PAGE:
America, John Perkins tells us, is a land of innocents, and all we must do to reclaim our purity is to buy a hybrid or write our Congressman. Perkins’s account is neither honest, nor a sound analysis of global world order.
Eco’s novel is not only an entertaining narrative of a murder investigation in a monastery in 1327. It is also a chronicle of the 14th century’s religious wars, a history of monastic orders and a compendium of heretical movements.
The protagonist of this prophetic last work of Guido Morselli is the sole survivor of the human race (H.G. of the title, which is taken from a Latin translation of the neo-Platonic philosopher Iamblichus, stands for humani generis) who ironically has returned to the world after attempting an elaborate mode of suicide in a subterranean lake inside a mountain.
“The Queen’s Gambit” by Walter Tevis is an inspirational novel for intellectuals. It concerns the ever-more-successful career of Beth Harmon, from her early days in the Methuen Home orphanage, an institution as garishly oppressive as Dotheboys Hall in Dickens’s “Nicholas Nickleby,” to her still-youthful triumph over the Russian grandmaster of chess, Vasily Borgov.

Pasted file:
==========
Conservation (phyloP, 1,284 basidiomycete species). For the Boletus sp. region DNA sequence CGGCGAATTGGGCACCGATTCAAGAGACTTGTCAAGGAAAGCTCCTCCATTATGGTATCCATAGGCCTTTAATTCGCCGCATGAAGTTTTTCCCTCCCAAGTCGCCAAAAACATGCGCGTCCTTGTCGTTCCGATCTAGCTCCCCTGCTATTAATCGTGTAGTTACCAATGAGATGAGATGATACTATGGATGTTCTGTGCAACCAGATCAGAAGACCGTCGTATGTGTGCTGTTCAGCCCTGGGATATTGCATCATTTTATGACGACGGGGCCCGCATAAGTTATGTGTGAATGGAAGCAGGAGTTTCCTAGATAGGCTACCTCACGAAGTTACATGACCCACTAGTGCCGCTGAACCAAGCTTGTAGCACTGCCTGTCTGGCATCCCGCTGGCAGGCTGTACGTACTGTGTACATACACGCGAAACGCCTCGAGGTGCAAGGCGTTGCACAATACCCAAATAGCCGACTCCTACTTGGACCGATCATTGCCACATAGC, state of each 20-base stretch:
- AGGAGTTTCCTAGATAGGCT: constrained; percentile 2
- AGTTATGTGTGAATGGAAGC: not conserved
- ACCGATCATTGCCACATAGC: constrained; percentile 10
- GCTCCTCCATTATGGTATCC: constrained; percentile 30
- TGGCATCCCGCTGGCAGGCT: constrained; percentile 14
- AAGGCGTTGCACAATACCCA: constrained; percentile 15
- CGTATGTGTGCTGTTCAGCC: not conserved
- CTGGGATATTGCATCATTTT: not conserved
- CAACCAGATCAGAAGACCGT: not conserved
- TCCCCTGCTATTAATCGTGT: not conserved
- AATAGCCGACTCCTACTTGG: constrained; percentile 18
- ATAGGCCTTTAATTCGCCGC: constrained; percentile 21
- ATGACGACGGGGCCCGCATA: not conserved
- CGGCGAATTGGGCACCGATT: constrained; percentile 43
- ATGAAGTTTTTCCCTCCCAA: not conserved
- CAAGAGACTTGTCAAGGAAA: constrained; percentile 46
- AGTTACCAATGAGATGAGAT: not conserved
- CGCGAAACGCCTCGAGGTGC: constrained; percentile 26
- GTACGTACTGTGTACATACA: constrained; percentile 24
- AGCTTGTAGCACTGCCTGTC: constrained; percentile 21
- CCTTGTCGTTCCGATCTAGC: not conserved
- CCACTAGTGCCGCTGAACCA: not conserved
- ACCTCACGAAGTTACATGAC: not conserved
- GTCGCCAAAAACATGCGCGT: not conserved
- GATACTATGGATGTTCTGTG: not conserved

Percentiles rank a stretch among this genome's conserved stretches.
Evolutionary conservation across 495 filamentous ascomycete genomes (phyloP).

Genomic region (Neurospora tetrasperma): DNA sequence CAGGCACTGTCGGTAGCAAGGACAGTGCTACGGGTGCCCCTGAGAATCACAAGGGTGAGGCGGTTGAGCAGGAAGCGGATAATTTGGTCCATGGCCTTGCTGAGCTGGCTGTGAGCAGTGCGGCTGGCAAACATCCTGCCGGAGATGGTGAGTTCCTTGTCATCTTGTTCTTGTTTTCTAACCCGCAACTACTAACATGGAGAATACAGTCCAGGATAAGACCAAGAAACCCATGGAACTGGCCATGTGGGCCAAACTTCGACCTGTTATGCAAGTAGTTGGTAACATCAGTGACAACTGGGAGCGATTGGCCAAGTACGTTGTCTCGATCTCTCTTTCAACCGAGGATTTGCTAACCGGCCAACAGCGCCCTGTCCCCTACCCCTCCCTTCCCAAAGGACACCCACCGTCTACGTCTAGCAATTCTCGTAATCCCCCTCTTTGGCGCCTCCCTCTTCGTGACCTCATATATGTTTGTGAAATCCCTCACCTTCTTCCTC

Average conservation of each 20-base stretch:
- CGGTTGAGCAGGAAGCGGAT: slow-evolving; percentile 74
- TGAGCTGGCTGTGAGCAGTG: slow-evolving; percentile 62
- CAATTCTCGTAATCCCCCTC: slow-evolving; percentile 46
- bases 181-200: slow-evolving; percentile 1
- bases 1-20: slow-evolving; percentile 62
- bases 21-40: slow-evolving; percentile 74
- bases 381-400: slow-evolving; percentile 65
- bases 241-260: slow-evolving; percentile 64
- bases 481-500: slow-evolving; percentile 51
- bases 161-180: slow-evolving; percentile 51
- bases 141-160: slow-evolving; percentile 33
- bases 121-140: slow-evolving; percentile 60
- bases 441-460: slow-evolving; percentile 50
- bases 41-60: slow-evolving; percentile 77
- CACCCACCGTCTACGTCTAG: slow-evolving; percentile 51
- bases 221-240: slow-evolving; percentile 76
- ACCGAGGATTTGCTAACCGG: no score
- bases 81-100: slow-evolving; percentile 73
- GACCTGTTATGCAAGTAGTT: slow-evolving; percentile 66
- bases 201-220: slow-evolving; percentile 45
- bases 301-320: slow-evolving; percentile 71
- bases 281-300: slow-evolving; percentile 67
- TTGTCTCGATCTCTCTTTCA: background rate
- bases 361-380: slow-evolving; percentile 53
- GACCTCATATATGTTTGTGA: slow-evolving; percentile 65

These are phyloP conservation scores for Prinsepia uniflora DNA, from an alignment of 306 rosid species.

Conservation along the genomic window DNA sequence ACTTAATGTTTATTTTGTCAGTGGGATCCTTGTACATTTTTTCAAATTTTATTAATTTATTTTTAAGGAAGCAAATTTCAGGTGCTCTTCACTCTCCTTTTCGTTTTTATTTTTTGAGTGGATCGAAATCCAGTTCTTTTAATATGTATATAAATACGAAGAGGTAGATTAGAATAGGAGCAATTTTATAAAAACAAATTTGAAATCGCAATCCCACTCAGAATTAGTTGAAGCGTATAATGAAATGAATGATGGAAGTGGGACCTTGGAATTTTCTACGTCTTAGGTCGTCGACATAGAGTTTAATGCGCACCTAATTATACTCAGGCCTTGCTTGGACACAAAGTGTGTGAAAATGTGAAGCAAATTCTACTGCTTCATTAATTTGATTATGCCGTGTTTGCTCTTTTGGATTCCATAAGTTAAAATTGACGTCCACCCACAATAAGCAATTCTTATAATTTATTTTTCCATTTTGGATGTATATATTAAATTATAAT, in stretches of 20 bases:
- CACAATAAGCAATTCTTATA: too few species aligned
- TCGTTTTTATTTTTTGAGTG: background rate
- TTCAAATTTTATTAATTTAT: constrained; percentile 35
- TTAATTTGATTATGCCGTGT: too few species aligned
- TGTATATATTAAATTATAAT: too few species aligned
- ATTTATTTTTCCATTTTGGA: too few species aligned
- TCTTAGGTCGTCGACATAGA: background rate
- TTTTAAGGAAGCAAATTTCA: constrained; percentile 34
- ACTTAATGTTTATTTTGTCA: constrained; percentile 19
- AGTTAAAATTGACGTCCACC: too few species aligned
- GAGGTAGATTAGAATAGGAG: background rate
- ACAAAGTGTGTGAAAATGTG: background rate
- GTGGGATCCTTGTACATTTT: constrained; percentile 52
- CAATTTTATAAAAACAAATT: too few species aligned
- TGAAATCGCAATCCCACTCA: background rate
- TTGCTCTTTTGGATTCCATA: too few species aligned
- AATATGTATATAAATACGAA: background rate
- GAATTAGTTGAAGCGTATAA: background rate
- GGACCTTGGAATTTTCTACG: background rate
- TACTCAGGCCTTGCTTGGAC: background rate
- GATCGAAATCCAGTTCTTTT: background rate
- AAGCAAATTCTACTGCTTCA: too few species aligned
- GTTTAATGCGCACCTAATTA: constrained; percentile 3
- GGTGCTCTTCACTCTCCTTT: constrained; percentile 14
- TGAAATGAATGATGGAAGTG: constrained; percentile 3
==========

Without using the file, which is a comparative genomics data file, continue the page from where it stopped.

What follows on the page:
Miss Kael’s view of Citizen Kane is in keeping with what she has written before. It is, she says, a ‘shallow masterpiece’. That is to say, she concedes what is undeniable, the power of the film, but denies it profundity because its psychology is unconvincing.
C. S. Forester has two skills which are admirably blended in “The Good Shepherd,” a first-rate novel of World War II. He is able to make us identify ourselves with the tensions and the loneliness of man, this time a man in command of many men. He also is able to make us see and hear and feel action, especially when writing of ships and the sea, so vividly that a powerful sense of participation is inevitable.
This was a great read—Ligotti is a perfect writer for such a topic: his prose style, so sober and deadpan and inexorable, is yet propelled by an undercurrent of the darkest and driest of humor.
Having soothed themselves with these comfortable falsehoods, people proceeded on their way to make Orwell’s prognostications come true. Bit by bit, and step by step, the world has been marching toward the realization of Orwell’s nightmares; but because the march has been gradual, people have not realized how far it has taken them on this fatal road.
Joseph Stiglitz’s Globalization and its Discontents has sparked a major critical response since its publication in that it appears to encapsulate widespread doubts about globalization processes and their governance.
There is no excerpt because this is a protected post.